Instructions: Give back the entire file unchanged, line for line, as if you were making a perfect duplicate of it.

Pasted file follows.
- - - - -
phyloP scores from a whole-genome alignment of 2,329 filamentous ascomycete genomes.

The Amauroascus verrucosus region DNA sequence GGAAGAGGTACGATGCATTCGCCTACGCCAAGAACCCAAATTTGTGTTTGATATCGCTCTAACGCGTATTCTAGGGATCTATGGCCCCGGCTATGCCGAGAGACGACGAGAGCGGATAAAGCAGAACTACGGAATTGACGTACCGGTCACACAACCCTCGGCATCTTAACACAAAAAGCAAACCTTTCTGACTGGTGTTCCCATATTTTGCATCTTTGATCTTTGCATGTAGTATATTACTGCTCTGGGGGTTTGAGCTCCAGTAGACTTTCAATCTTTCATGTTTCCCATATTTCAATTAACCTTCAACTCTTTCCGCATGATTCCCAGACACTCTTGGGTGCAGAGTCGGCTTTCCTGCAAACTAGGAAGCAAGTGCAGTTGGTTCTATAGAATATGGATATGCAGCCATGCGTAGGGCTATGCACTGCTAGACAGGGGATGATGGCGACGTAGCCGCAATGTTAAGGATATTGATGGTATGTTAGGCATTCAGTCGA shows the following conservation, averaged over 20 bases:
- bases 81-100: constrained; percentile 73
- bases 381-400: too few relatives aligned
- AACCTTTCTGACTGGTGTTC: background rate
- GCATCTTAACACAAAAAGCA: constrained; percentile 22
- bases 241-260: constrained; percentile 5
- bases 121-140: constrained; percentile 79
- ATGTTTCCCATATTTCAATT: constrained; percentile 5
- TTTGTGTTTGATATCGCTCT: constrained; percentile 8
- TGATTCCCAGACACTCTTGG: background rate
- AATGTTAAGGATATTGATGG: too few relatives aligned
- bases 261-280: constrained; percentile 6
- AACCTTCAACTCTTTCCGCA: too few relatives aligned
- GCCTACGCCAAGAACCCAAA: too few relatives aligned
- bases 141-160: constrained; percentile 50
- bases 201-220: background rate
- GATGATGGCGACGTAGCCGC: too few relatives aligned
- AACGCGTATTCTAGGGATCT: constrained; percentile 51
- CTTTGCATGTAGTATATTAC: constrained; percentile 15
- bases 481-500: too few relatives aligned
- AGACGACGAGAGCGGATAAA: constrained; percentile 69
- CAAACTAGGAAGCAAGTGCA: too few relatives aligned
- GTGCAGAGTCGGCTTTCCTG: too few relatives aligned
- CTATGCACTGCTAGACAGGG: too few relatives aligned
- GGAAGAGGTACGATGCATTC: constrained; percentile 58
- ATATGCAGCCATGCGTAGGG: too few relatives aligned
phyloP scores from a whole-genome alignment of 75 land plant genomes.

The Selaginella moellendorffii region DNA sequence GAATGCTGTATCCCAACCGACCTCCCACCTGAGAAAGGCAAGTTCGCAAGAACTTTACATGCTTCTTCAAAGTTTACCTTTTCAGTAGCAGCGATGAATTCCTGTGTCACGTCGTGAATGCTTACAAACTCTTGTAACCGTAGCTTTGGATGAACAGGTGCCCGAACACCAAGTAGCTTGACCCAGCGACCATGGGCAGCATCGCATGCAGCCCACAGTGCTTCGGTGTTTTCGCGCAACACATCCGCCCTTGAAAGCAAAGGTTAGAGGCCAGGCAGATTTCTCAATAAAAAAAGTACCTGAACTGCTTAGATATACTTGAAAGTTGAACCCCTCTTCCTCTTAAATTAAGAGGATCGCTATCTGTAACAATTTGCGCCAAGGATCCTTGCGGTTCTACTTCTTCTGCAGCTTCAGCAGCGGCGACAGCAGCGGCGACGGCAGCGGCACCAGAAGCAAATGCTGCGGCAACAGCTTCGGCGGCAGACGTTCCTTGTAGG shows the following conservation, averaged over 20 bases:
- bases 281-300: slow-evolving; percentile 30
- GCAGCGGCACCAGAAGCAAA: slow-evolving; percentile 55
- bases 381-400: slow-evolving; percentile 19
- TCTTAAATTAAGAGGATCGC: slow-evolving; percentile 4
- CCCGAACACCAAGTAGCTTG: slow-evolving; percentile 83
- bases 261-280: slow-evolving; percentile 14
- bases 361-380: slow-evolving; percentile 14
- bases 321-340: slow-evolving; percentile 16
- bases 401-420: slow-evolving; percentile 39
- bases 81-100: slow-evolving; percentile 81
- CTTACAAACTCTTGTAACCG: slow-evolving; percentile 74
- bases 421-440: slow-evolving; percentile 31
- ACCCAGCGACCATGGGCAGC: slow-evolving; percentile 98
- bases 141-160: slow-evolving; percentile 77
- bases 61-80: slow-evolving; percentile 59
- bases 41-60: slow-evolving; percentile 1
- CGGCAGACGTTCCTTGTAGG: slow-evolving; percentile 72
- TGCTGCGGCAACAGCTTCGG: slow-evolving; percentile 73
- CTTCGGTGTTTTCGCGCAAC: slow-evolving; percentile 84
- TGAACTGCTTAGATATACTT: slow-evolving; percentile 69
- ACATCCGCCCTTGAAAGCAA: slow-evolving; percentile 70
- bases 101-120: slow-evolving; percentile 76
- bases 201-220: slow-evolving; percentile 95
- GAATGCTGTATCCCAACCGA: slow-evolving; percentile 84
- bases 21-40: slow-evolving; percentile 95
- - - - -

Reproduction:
phyloP scores from a whole-genome alignment of 2,329 filamentous ascomycete genomes.

The Amauroascus verrucosus region DNA sequence GGAAGAGGTACGATGCATTCGCCTACGCCAAGAACCCAAATTTGTGTTTGATATCGCTCTAACGCGTATTCTAGGGATCTATGGCCCCGGCTATGCCGAGAGACGACGAGAGCGGATAAAGCAGAACTACGGAATTGACGTACCGGTCACACAACCCTCGGCATCTTAACACAAAAAGCAAACCTTTCTGACTGGTGTTCCCATATTTTGCATCTTTGATCTTTGCATGTAGTATATTACTGCTCTGGGGGTTTGAGCTCCAGTAGACTTTCAATCTTTCATGTTTCCCATATTTCAATTAACCTTCAACTCTTTCCGCATGATTCCCAGACACTCTTGGGTGCAGAGTCGGCTTTCCTGCAAACTAGGAAGCAAGTGCAGTTGGTTCTATAGAATATGGATATGCAGCCATGCGTAGGGCTATGCACTGCTAGACAGGGGATGATGGCGACGTAGCCGCAATGTTAAGGATATTGATGGTATGTTAGGCATTCAGTCGA shows the following conservation, averaged over 20 bases:
- bases 81-100: constrained; percentile 73
- bases 381-400: too few relatives aligned
- AACCTTTCTGACTGGTGTTC: background rate
- GCATCTTAACACAAAAAGCA: constrained; percentile 22
- bases 241-260: constrained; percentile 5
- bases 121-140: constrained; percentile 79
- ATGTTTCCCATATTTCAATT: constrained; percentile 5
- TTTGTGTTTGATATCGCTCT: constrained; percentile 8
- TGATTCCCAGACACTCTTGG: background rate
- AATGTTAAGGATATTGATGG: too few relatives aligned
- bases 261-280: constrained; percentile 6
- AACCTTCAACTCTTTCCGCA: too few relatives aligned
- GCCTACGCCAAGAACCCAAA: too few relatives aligned
- bases 141-160: constrained; percentile 50
- bases 201-220: background rate
- GATGATGGCGACGTAGCCGC: too few relatives aligned
- AACGCGTATTCTAGGGATCT: constrained; percentile 51
- CTTTGCATGTAGTATATTAC: constrained; percentile 15
- bases 481-500: too few relatives aligned
- AGACGACGAGAGCGGATAAA: constrained; percentile 69
- CAAACTAGGAAGCAAGTGCA: too few relatives aligned
- GTGCAGAGTCGGCTTTCCTG: too few relatives aligned
- CTATGCACTGCTAGACAGGG: too few relatives aligned
- GGAAGAGGTACGATGCATTC: constrained; percentile 58
- ATATGCAGCCATGCGTAGGG: too few relatives aligned
phyloP scores from a whole-genome alignment of 75 land plant genomes.

The Selaginella moellendorffii region DNA sequence GAATGCTGTATCCCAACCGACCTCCCACCTGAGAAAGGCAAGTTCGCAAGAACTTTACATGCTTCTTCAAAGTTTACCTTTTCAGTAGCAGCGATGAATTCCTGTGTCACGTCGTGAATGCTTACAAACTCTTGTAACCGTAGCTTTGGATGAACAGGTGCCCGAACACCAAGTAGCTTGACCCAGCGACCATGGGCAGCATCGCATGCAGCCCACAGTGCTTCGGTGTTTTCGCGCAACACATCCGCCCTTGAAAGCAAAGGTTAGAGGCCAGGCAGATTTCTCAATAAAAAAAGTACCTGAACTGCTTAGATATACTTGAAAGTTGAACCCCTCTTCCTCTTAAATTAAGAGGATCGCTATCTGTAACAATTTGCGCCAAGGATCCTTGCGGTTCTACTTCTTCTGCAGCTTCAGCAGCGGCGACAGCAGCGGCGACGGCAGCGGCACCAGAAGCAAATGCTGCGGCAACAGCTTCGGCGGCAGACGTTCCTTGTAGG shows the following conservation, averaged over 20 bases:
- bases 281-300: slow-evolving; percentile 30
- GCAGCGGCACCAGAAGCAAA: slow-evolving; percentile 55
- bases 381-400: slow-evolving; percentile 19
- TCTTAAATTAAGAGGATCGC: slow-evolving; percentile 4
- CCCGAACACCAAGTAGCTTG: slow-evolving; percentile 83
- bases 261-280: slow-evolving; percentile 14
- bases 361-380: slow-evolving; percentile 14
- bases 321-340: slow-evolving; percentile 16
- bases 401-420: slow-evolving; percentile 39
- bases 81-100: slow-evolving; percentile 81
- CTTACAAACTCTTGTAACCG: slow-evolving; percentile 74
- bases 421-440: slow-evolving; percentile 31
- ACCCAGCGACCATGGGCAGC: slow-evolving; percentile 98
- bases 141-160: slow-evolving; percentile 77
- bases 61-80: slow-evolving; percentile 59
- bases 41-60: slow-evolving; percentile 1
- CGGCAGACGTTCCTTGTAGG: slow-evolving; percentile 72
- TGCTGCGGCAACAGCTTCGG: slow-evolving; percentile 73
- CTTCGGTGTTTTCGCGCAAC: slow-evolving; percentile 84
- TGAACTGCTTAGATATACTT: slow-evolving; percentile 69
- ACATCCGCCCTTGAAAGCAA: slow-evolving; percentile 70
- bases 101-120: slow-evolving; percentile 76
- bases 201-220: slow-evolving; percentile 95
- GAATGCTGTATCCCAACCGA: slow-evolving; percentile 84
- bases 21-40: slow-evolving; percentile 95